Sunday, October 31, 2010

Autumn Tree Silhouettes

The past month has been bizarrely warm, producing some amazing and inspiring sunsets. Every drive home, I've been amazed at the vivid colors and beautiful silhouettes that have occurred. Most of the photos below were taken on my mostly boring drive home(by the way, I don't recommend driving while taking pictures!)

I knew I had to do a lesson on silhouettes!

4th grade looked at artist Kara Walker, while we discussed what silhouettes are. We talked about how the nature of silhouettes are mysterious because of the lacking detail. I had the students analyze Walker's art and come up their own interpretations of her work.

To make our autumn tree silhouettes, we started by painting a 12x18 piece of paper in a variety of fall colors. I gave little direction at this step other than demonstrating a variety of painting techniques(color mixing, swirls, etc). I also told them to make sure that multiple colors are visible, to avoid them mixing every color together. Although a few students couldn't resist mixing colors to make a single-colored background, but they turned out amazing regardless! Art is all about breaking rules, right!?

The next week, students used oil pastels to add line details to their paintings. Then they used black paint to add their tree silhouettes. I only demonstrated how to paint the trees, but they came up with many great ideas on items to add, like people jumping in a pile of leaves, birds, tire swings, etc. I am always amazed and inspired at my student's innovative ideas!

Lastly, the students had the option to add sequins to their paintings to represent leaves. Students displayed sparse leaves dangling on a branch, swirling leaves in the wind, and a heaping pile of leaves waiting to be jumped in!

These paintings are hands down more beautiful than the glowing skies I've been witnessing on my drives home! My favorite thing about them is that no two paintings are alike even though we used the the exact same colors and subject-matter!

Check out a forrest of these beautiful trees on Artsonia!

A Leaf Man's got to go where the wind blows

Leaf Man flew into my classroom and into the boundless imaginations of my first graders. While reading the beautiful book, we picked out all of the leaf people and leaf animals that we could find. We talked about what details make it what it is? I ask, how can you tell it's a cow, or a turkey? I am always telling my kids that details are what make an artwork special and tell a story. We talked about if a leaf turkey didn't have a wattle(aka: red thing), would it look like a turkey? If a leaf cow didn't have an udder, would it look like a cow? If a leaf duck didn't have a beak and webbed feet, would it still look like a duck?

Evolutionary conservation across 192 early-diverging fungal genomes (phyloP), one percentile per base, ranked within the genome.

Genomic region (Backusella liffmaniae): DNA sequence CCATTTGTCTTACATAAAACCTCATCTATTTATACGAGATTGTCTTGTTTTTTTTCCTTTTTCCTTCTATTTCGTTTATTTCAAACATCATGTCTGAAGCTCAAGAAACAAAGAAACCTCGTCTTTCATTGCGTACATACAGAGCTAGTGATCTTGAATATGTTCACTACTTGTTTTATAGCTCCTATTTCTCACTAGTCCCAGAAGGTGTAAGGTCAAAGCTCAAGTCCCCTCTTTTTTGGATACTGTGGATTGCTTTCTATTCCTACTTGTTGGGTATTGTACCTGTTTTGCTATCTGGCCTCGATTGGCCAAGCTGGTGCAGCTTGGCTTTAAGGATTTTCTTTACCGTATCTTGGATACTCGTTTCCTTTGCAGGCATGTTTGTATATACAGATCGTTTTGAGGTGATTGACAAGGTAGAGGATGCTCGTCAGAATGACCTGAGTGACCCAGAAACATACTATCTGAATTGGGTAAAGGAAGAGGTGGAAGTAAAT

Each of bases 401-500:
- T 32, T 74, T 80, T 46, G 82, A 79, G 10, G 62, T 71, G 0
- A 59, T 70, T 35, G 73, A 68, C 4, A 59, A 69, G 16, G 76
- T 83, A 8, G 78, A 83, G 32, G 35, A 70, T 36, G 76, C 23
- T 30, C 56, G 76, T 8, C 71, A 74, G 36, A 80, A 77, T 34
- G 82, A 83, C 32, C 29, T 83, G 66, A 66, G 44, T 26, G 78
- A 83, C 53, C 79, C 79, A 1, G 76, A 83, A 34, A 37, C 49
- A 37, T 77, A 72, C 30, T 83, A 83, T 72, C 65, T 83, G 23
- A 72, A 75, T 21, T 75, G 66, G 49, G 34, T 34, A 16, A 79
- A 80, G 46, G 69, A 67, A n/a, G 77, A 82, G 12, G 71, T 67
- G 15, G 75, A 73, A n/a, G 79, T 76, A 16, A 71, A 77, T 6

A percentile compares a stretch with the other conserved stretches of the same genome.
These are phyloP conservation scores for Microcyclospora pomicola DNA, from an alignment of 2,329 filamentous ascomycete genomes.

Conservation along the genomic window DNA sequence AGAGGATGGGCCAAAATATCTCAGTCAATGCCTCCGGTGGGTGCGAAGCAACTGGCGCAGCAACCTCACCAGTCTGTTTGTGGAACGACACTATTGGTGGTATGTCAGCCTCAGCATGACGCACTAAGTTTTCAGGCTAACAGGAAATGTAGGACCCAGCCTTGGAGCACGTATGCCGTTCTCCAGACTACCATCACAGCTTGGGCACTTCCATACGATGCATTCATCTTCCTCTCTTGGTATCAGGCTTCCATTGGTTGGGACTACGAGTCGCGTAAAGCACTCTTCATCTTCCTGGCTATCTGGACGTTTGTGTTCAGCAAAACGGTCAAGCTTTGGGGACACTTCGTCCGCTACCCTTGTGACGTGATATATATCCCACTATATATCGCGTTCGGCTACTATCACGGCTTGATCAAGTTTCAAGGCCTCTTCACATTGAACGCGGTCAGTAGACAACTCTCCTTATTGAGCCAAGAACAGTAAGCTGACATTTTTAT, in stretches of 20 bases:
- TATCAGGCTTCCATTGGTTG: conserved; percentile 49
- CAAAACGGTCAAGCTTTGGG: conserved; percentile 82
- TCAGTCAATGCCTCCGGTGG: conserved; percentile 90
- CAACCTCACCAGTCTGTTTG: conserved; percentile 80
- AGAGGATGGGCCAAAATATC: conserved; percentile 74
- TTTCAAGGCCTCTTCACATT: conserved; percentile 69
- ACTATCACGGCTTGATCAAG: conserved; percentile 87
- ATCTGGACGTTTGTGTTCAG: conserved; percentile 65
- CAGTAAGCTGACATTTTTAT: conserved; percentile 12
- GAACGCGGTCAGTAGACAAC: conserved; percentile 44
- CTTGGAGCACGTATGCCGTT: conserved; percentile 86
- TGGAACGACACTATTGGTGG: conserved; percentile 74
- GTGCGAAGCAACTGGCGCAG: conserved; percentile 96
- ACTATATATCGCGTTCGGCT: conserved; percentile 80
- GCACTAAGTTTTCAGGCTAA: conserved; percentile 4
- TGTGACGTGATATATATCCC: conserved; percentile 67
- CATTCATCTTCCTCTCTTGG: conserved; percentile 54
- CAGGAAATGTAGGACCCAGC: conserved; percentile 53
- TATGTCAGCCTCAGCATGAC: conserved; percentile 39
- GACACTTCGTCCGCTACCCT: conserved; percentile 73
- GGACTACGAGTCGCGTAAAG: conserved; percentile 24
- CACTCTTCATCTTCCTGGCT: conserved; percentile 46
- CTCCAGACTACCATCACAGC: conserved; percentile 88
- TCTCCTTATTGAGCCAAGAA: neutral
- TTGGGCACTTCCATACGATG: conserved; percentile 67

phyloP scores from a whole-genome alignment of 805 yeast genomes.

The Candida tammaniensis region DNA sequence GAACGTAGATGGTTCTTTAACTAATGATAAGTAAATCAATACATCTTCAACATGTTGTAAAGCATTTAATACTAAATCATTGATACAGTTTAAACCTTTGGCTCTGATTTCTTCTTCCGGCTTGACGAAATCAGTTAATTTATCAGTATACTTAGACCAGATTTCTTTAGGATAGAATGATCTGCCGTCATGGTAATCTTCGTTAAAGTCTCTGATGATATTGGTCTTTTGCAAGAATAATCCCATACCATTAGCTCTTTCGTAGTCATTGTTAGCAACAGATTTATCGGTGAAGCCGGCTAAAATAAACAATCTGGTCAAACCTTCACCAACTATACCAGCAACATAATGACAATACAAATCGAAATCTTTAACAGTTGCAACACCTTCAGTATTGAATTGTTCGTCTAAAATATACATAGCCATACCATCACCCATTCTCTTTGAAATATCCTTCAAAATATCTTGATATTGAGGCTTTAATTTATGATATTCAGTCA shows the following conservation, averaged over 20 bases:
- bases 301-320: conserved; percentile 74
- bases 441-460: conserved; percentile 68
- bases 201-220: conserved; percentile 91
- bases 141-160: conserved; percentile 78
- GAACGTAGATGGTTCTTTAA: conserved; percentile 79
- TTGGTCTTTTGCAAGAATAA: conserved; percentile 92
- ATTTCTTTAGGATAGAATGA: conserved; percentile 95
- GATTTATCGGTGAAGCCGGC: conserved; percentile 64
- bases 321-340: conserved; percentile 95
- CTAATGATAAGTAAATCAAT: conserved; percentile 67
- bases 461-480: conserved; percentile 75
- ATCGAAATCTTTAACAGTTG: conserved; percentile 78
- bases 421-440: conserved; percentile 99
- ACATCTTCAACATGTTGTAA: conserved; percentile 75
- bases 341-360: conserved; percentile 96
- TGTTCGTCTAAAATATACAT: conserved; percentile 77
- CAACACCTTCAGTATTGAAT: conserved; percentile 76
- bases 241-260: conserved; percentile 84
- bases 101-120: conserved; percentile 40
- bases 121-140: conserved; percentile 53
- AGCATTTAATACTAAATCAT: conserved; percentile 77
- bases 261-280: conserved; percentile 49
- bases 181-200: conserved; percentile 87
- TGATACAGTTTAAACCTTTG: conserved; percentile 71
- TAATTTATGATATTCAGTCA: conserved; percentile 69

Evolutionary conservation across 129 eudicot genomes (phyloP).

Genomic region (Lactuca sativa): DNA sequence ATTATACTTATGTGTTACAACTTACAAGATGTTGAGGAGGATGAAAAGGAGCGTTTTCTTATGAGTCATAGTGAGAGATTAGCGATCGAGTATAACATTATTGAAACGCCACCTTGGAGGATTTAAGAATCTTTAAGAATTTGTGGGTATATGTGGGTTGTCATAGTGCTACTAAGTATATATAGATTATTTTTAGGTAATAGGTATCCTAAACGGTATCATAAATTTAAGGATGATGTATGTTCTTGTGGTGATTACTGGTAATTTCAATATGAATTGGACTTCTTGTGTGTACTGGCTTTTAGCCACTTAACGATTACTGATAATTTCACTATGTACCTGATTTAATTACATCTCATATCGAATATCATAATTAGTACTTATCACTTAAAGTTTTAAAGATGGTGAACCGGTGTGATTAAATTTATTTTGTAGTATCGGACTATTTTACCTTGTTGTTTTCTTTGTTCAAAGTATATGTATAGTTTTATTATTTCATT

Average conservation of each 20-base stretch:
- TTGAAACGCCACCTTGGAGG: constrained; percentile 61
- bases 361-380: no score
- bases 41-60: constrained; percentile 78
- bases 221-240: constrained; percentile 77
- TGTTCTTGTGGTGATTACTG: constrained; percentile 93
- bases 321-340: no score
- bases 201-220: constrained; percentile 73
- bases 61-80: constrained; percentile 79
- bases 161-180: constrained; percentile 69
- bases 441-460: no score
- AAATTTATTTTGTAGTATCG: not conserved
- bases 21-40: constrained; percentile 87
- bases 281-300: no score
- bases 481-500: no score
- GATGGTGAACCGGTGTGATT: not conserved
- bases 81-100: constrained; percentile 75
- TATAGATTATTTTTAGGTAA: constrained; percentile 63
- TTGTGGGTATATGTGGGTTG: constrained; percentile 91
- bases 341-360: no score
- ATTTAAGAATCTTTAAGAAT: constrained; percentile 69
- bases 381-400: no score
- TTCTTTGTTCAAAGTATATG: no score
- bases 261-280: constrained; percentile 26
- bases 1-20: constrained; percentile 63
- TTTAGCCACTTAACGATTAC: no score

Even before the book was finished, lots of the kids were asking, "Will we make a Leaf Man!!!??"... Of course we will!

I wanted to keep my demonstration short and open-ended, because I feel this lesson is all about exploration and play.
I talked to the kids about...
-thinking of what details your leaf person or animal has.
-using the right amount of glue.
-beginning with a large leaf for the body and building off of it.
-cutting pieces of leaves in a contrasting color for details.

The results are amazingly beautiful! I love how each 'leaf person' or 'leaf animal' has it's own unique character!

When the kids finished their projects, I had them think of a story that their 'leaf person' or 'leaf animal' is part of. I prompted them to think about:
What could they be doing?
Where could they be?
What is your leaf person or animal like?
They shared there stories with the other kids at their tables.

I so love this book and accompanied lesson, it encourages the kids to see creative possibilities wherever they are and using the humblest of materials.

Check out the whole leaf gang on Artsonia!

Sunday, October 24, 2010

Autumn Leaf Banners

Our first graders poured into the art room wearing their smocks, discovering a piece of large white paper covering their tables. I was almost knocked over with desperate, "What are we making today's!?".

So I had the kids gather round one of the tables and I showed them the 'magic' crayons(crayon cakes I made with autumn colors). As I was talking, I started rubbing the 'magic' crayon on the paper...stopped suddenly and proclaimed, "How did this happen? Look everyone!!!" A few of them noticed and shouted out, "a leaf!"

After I demonstrated the texture rubbing, I used liquid watercolors to paint over the leaves. We talked about how to create contrast by using dark watercolors over the lighter colored leaves and vice versa.

The kiddos were so thrilled as they found different kinds of leaves under the paper. I loved seeing each table working together and sharing in the joy and discovery! And the results were just so amazingly beautiful!

It was hard not to take these amazing banners home with me- they are just so stunning!